The story of Hebrew printing begins in Italy in the latter part of the 15th century. Among the lesser-known pioneers of this period of Jewish publishing was Meshulam Kuzi, who produced an edition of the s’liḥot—penitential prayers said in the days or weeks prior to Rosh Hashanah. Yori Yalon writes:
Kuzi . . . founded a small printing business in the Italian town Piove di Sacco [and] printed his texts in stunning “Ashkenazi letters.” . . . According to the National Library of Israel, “This s’liḥot prayer book from around 1475 is effectively the first Hebrew prayer book ever printed.”
Another interesting aspect of the book is the role women played in its production. The curator of the National Library’s Judaica collection, Yoel Finkelman, explains that Meshulam’s wife is believed to have been active in publishing the work. “We know that Rabbi Meshulam passed away before it was published, and his widow, Devorah, completed the work,” Finkelman notes.
The pages of this copy of the book include evidence it was used by at least two other Ashkenazi women, who made notes about their husbands. On the first page appears a sentence signed “Mrs. Esther, daughter of Rabbi Asher,” which was apparently written not long after the book was published. . . . Another woman wrote her name on one of the last pages, a few hundred years later.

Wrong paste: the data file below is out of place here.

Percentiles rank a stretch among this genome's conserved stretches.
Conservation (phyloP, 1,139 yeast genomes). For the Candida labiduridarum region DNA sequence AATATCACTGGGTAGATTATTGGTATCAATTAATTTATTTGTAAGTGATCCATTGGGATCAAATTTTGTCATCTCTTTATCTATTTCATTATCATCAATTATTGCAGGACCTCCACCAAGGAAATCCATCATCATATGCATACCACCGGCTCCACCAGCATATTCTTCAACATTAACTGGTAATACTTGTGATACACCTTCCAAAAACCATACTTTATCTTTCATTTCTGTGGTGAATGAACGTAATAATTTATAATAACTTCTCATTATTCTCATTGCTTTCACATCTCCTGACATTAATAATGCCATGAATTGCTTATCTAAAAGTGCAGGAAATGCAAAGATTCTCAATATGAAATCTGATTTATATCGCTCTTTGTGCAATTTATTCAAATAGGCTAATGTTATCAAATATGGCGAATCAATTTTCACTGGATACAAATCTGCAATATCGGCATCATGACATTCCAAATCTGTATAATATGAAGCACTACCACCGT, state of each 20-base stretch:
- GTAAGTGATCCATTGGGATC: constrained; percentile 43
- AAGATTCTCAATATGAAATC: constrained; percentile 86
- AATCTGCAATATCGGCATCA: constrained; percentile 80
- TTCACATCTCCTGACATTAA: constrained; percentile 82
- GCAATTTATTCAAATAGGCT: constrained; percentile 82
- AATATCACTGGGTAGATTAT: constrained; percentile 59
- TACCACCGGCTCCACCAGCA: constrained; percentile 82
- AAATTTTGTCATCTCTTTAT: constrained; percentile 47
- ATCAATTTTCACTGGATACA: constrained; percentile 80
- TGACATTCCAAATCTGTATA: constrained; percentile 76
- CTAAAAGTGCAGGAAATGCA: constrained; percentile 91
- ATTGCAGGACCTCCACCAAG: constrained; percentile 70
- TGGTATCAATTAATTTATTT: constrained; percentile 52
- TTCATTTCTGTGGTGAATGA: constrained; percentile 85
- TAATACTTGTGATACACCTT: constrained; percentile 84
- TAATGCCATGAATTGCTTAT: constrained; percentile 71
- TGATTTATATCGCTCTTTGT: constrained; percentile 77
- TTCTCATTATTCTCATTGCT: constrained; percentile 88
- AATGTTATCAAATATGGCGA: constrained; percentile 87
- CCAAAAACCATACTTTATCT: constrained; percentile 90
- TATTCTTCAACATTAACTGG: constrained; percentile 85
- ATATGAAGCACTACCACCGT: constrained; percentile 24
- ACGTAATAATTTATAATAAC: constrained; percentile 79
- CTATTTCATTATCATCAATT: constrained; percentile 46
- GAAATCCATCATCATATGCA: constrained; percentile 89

Nor was this Devorah the only widow with that name to play a significant role in the history of Jewish printing. Devorah Romm took over Vilna’s Romm publishing house, founded in 1799, after the death of her husband in 1860, serving as its director until her own death in 1903. During this period, the Romm press produced its renowned edition of the Talmud—whose layout has been imitated by nearly every subsequent edition, and whose pagination remains the standard way by which the work is cited.